I would like to make a note on Anthony Williams, Medical Medium’s point of view as I feel that it may have relevance to some women when going through negative menopausal symptoms, particularly if many things have been tried to no avail.

He attributes menopausal imbalances to three things: Epstein Barr Virus, Radiation and DDT.

Epstein Barr virus is part of the herpes family. It is very contagious but can lie dormant in a person for many years not causing any problems whatsoever.

The radiation we are exposed to daily, from natural sources like the sun, to unnatural sources like TV screens, computers, mobile phones, WIFI, etc..

DDT, a pesticide (banned in most countries now) sprayed on crops, parks and pretty much everywhere. It has had a massive negative impact on the environment and all inhabitants great and small damaging the nervous system. It doesn’t break down easily and so we are still exposed to its detrimental effects.

In the case that the menopausal symptoms are created by those mentioned above, it would be a good idea to do a 3 day cleanse involving prune juice, carrots and apples with plenty of fluid. Ideally, this should be done monthly.

Some powerful remedies are noted to help strengthen your body’s innate defence system and to remove harmful substances.

  • Silver hydrosol
  • Zinc
  • L-lysine
  • Olive leaf
  • Liquorice root (avoid if you have high blood pressure)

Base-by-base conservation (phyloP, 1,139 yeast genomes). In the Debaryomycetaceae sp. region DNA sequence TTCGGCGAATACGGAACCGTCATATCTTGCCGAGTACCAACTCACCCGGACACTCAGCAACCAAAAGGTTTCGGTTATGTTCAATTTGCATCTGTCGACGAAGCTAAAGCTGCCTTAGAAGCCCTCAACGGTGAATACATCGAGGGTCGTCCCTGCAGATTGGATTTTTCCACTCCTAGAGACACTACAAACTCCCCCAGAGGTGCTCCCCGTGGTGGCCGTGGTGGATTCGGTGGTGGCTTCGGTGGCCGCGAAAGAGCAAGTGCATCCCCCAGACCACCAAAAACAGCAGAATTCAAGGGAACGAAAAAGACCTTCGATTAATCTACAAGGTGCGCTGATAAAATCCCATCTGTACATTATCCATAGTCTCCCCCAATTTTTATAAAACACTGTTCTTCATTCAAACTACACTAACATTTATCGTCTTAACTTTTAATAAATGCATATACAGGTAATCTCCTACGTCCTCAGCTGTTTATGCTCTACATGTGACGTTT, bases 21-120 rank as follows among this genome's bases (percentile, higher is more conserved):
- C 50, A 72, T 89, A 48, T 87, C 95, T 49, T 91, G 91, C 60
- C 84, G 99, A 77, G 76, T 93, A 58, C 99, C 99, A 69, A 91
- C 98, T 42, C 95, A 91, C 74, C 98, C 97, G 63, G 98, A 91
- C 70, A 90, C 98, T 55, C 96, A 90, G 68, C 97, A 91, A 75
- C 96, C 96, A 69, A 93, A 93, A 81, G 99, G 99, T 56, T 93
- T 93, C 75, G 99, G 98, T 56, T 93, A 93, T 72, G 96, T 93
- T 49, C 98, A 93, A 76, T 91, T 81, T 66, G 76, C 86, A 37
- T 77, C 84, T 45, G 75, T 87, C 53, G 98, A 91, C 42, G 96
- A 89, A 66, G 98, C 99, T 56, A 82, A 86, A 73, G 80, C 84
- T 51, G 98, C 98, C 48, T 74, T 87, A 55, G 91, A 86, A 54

• Grapefruit seed extract

Emotional balance and stability when going through the menopause

It’s very clear that herbs can most certainly help us when going through a period of emotional instability.

The food in your diet will also be a factor in achieving a state of well being. Let’s put this into perspective.

A woman who eats wholesome, organic, high-quality and well prepared food, consuming both raw and cooked on a daily basis, will have a much higher tolerance to stress compared to a woman who eats processed, refined, quick foods such as bread, biscuits, sweets, fried foods etc..

What causes you the most stress? If there is a solution for it, do what you can. If you are truly stuck, go and see a psychologist to help you with that. You don’t have to be alone.
All things can be brought into a different light. You may not be able to change the situation but you can change your perception.

There are many ways to bring about stability within your nervous system and to strengthen it.

Here are a few suggestions:

  • Meditation
  • Yoga
  • Tai Chi
  • Painting in art classes
  • Playing or listening to music
  • Walking in nature
  • Being with animals

It’s important that you prioritize yourself. Crack the rigid structure of putting others first because sometimes this can lead to resentment.

Put yourself first and do the things that you want to do.

Every day, do things that bring you joy and this, in turn, will boost your immune system, raising your defences against disease, and heighten your sense of joy.

Menopause is meant to be a joyful phase. The wise woman stage.
The time before puberty, without the fluctuating hormones was your true youth. With the end to menstruation, it marks the reconnection to that time.